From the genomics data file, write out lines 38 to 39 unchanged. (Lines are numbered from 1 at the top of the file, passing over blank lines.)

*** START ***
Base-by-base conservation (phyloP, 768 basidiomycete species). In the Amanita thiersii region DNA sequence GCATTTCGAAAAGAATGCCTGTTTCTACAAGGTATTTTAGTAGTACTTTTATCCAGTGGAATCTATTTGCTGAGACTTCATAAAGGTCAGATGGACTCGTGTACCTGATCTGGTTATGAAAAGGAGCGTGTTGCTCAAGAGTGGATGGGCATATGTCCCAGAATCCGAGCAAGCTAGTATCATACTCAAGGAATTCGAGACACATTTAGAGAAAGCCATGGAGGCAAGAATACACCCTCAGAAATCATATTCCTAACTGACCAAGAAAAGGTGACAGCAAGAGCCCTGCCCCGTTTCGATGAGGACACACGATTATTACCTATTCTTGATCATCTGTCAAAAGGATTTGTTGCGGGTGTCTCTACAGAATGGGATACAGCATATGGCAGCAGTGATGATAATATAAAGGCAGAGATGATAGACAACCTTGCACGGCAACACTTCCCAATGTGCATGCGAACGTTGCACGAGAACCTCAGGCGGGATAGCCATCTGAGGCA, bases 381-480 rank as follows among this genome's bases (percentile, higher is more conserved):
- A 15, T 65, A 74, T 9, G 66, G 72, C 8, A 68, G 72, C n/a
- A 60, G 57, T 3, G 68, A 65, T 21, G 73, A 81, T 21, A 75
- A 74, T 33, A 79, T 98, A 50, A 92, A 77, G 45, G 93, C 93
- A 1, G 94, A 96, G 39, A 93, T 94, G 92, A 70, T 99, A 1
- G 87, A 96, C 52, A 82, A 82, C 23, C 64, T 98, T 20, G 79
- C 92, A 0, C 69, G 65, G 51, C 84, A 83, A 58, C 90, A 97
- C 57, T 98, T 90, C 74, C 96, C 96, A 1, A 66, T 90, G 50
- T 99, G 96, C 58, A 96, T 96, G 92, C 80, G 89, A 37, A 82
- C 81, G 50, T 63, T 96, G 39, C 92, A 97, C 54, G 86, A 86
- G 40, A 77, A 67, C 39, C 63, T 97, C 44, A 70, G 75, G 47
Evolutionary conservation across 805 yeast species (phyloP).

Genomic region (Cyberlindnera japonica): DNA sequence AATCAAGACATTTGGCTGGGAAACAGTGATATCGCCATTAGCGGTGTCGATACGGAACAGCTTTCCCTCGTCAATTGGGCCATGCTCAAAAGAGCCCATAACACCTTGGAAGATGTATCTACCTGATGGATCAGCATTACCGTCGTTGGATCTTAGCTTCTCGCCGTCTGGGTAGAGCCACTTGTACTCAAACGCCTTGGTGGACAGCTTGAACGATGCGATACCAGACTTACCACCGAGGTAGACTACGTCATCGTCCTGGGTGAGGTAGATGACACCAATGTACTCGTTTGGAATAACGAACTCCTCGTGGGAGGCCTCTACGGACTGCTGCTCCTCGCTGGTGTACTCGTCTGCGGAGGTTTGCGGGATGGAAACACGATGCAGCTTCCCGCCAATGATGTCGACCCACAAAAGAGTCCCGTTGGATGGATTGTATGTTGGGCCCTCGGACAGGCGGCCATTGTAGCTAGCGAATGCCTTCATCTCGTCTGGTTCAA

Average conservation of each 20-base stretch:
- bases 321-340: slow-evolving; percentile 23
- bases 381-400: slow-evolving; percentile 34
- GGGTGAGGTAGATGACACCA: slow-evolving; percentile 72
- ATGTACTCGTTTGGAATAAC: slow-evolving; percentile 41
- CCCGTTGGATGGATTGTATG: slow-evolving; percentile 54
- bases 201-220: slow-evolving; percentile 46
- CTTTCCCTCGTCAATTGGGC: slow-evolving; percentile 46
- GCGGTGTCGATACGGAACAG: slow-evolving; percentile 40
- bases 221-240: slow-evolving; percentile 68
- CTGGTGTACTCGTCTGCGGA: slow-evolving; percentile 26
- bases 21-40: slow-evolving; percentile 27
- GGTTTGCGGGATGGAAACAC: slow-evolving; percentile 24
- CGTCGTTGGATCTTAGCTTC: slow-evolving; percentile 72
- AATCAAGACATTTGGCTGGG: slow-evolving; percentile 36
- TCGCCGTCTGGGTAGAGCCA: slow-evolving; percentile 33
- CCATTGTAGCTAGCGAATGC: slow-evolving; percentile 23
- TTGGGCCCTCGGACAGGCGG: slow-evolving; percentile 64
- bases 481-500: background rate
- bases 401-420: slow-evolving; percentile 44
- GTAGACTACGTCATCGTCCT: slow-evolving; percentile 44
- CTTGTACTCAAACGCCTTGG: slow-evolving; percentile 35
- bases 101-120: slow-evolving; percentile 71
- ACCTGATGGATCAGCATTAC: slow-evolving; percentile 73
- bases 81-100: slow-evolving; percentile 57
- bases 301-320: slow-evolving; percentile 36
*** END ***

- bases 81-100: slow-evolving; percentile 57
- bases 301-320: slow-evolving; percentile 36